Harvey is very glad I am back.

The trip through Louisiana was beautiful, mostly following US84, and then following roads that made up the original El Camino Real de Tejas, which goes right to Milam County and is what our Master Naturalist group is named after.

We are in the section just to the left of Bryan on this map.

Highlights included a whole area devoted to catfish farming, including a place that made al the nets and a huge catfish food plant. Talk about specificity! The catfish farms also could have passed for egret farms. There were so many birds!

The lake that used to be the Sabine River and separates Texas from Louisiana.

We also drove through many beautiful national forests, and I carefully observed all the logging activity. Mostly it was lush and beautiful. There were plenty of cute towns, town squares, and such as well. It’s nice to see thriving small towns with no television presence to make them go into tourism overdrive.

What’s this? A dike, holding back the Mighty Mississippi in Louisiana.

The farther we drove, the wetter it got. It’s apparently been drizzling all week at the ranch, which slows down the fence-building operation. Today it’s pouring, but I did manage to go see Apache, Fiona, and the other horses to help put some medicine on poor spice, who has a big wound where a growth was removed. Apache has developed thrush in his feet from all the dampness. Can that poor horse catch a break? But the highlight was seeing the newest member of our farm animal family, Haggard, who is a young Black Angus bull from the sale barn. He’s tame as a kitten, and looks like he’ll be a nice small bull, perfect for first-year heifers to get easy births from.

What a sweet little guy.

Right now, Haggard is in quarantine, but he sure loves it when people show up with food!

Our field is covered with flowers. Can’t wait to get out there in the sunshine.

I said hi to the chickens yesterday, but didn’t see Steel, who is the only chick left and keeps escaping to hide in some tall, thick grass behind the coop. At least that one didn’t wander off and get lost. I’ll try again with chicken babies!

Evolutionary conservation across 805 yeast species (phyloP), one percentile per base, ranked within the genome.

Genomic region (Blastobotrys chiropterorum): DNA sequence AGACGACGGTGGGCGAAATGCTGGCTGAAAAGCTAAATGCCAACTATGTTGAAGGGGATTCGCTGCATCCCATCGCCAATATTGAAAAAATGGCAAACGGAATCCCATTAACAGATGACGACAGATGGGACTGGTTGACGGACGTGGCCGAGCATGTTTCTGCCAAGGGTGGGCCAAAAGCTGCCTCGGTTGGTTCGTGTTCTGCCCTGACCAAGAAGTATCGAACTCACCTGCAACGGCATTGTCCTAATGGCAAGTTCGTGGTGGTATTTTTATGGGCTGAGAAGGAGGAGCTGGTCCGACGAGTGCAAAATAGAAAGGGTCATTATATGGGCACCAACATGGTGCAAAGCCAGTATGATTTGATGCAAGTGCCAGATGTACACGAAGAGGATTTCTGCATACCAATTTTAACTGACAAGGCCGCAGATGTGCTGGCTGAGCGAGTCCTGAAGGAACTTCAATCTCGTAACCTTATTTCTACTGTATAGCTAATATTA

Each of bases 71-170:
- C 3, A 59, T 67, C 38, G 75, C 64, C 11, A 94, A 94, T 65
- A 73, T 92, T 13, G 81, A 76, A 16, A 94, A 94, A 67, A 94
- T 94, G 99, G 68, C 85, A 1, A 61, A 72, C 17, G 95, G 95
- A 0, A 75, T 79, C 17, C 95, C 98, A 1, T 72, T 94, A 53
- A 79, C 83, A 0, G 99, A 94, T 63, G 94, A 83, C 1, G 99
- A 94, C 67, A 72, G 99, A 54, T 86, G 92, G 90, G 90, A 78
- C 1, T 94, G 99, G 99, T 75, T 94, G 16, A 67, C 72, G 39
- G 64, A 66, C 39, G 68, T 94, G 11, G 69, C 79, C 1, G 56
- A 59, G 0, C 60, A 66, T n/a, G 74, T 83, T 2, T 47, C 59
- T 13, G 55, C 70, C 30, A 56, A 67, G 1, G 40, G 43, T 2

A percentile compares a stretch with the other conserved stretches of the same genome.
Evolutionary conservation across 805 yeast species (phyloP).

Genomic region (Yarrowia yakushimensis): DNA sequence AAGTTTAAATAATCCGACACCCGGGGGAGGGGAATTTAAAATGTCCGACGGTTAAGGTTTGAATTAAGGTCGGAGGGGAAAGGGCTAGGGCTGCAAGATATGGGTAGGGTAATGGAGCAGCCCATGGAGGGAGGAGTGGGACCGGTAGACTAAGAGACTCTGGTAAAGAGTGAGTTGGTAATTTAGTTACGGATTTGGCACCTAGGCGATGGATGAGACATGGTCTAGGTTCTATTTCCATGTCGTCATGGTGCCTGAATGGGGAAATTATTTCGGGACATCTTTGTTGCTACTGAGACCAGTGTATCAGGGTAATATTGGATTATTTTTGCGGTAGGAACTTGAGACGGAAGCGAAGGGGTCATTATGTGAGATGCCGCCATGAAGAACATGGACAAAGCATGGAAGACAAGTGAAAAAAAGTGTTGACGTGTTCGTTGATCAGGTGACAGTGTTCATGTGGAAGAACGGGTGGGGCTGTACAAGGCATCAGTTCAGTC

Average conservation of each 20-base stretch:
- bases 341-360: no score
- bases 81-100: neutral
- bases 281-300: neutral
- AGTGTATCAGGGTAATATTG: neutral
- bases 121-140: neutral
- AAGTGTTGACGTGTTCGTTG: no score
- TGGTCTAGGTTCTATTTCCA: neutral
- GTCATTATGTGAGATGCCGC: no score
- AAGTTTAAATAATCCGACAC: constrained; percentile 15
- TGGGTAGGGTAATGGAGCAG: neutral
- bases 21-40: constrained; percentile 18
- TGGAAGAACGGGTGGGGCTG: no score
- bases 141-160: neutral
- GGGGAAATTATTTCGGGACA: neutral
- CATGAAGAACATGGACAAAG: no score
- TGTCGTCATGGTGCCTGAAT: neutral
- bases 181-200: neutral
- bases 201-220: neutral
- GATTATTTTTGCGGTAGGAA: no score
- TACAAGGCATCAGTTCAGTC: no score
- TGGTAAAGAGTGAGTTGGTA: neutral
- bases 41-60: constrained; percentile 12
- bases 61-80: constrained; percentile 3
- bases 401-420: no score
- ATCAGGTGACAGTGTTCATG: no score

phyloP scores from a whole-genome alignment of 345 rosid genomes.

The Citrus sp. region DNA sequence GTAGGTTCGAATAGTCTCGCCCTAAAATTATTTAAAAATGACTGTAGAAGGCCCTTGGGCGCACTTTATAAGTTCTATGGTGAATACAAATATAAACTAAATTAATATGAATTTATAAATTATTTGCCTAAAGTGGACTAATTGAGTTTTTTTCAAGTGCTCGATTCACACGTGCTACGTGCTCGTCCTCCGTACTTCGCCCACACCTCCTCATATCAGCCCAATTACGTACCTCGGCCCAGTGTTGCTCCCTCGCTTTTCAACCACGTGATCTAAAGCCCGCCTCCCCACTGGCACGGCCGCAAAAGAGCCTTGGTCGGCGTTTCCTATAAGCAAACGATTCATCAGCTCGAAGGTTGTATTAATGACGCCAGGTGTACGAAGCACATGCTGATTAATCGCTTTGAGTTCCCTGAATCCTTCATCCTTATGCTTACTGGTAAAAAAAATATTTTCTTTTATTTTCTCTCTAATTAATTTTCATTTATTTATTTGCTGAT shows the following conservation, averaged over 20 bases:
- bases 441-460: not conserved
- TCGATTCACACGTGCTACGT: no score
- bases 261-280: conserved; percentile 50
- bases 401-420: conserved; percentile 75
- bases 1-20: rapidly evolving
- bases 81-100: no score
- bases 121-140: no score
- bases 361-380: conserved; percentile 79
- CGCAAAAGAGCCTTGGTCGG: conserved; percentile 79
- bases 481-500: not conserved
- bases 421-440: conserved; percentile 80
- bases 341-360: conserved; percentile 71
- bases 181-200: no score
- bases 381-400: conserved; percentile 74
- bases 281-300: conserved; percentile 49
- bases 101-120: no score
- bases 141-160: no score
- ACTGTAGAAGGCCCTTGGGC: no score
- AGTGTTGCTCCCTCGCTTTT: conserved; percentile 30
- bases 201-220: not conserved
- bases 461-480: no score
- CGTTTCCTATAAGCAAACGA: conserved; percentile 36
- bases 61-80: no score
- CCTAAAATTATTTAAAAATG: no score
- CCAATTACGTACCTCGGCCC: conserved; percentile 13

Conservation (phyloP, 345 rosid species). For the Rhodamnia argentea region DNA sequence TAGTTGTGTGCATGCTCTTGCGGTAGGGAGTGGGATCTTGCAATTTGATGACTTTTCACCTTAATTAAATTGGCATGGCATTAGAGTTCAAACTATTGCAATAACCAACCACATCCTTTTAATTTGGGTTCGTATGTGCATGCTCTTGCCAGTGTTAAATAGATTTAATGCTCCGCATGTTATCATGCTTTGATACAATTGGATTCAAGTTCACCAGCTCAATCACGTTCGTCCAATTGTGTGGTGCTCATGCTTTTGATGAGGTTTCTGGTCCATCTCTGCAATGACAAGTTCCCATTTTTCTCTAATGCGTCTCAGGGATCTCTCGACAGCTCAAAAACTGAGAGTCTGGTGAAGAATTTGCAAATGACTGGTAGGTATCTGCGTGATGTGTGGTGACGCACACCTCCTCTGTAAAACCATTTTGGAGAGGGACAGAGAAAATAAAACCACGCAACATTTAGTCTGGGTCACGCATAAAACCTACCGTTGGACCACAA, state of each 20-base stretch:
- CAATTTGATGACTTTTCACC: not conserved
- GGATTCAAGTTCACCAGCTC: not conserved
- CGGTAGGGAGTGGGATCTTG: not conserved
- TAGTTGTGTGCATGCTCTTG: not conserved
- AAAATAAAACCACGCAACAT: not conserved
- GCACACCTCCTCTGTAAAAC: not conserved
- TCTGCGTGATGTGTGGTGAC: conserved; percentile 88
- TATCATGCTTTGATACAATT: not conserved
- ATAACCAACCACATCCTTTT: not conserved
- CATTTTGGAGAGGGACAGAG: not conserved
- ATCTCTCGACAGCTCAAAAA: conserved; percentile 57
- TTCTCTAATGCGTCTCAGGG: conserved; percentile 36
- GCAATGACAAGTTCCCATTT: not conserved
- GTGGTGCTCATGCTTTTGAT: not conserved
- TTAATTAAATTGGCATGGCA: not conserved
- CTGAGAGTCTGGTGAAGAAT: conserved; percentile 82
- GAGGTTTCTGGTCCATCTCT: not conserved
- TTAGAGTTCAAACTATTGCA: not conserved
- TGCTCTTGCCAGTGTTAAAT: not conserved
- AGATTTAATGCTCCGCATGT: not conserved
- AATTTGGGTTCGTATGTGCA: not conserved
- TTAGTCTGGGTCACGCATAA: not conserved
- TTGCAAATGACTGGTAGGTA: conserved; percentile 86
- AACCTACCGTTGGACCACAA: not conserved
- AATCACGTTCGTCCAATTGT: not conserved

What a sweet little wildflower in Mississippi!

Otherwise, all is well. I may have more fun news later in the day, after I go into town for a bit, but right now I’m just trying to get settled back into a routine and figure out what’s going on. I’m lucky that this week is our work’s week to go do volunteering, because that will let me catch up on the volunteer work I have to do! Ain’t that great!

And, just one more flower from my travels yesterday. There’s always something pretty growing near a gas station, I guess!

It sure is good to be back home, especially since Kathleen cleaned the dickens out of the house. They sure did a great job taking care of things while we were gone. Now maybe we can have some FUN.

HGTV Tourism

Since we started the day in Montgomery and we’re taking back roads anyway, we decided it might be fun to see what the towns were the Napier family on HGTV do their renovations are actually like. Why not? So, we set out after the memorial visit for Wetumpka, Alabama, where Home Town Takeover is set. It’s only a few miles from Montgomery.

The bridge over the river.

Other people had the same idea as us, it seems. There was no parking and dozens of people roaming the streets. Their downtown is most assuredly revitalized.

Here’s a bunch of people milling around the store that was desperate for customers in the first episode of the show.

It looks like lots of other places have opened since Ben and Erin swooped in, and it no longer matters that the locals all shop at the big box stores right outside of town. There are PLENTY of tourists.

I didn’t get great pictures, because Lee wasn’t about to stop in all the crowds, and he was hungry. So, I got car window photos.

At least they have a sense of humor.

This place disappointed us, because it was made out to be a struggling place, but there are all sorts of stores, banks, nice restaurants and stuff you don’t see. Oh well. They lucked out!

We finally ate in the next town. Lee wanted to relive his youth and eat at a Waffle House on this trip, anyway.
Yep, there it is.

Next, we continued our tour of places touched by the Napier family, and headed to Laurel, Mississippi, where the Home Town show is filmed. There were lots of little towns on the way, though we cheated and took interstate highways for part of the trip.

I can see why Erin likes it there. Laurel is a beautiful town with many interesting homes, large and small. Lee and I enjoyed driving down the tree-lined residential streets and seeing the variety of houses, churches and schools.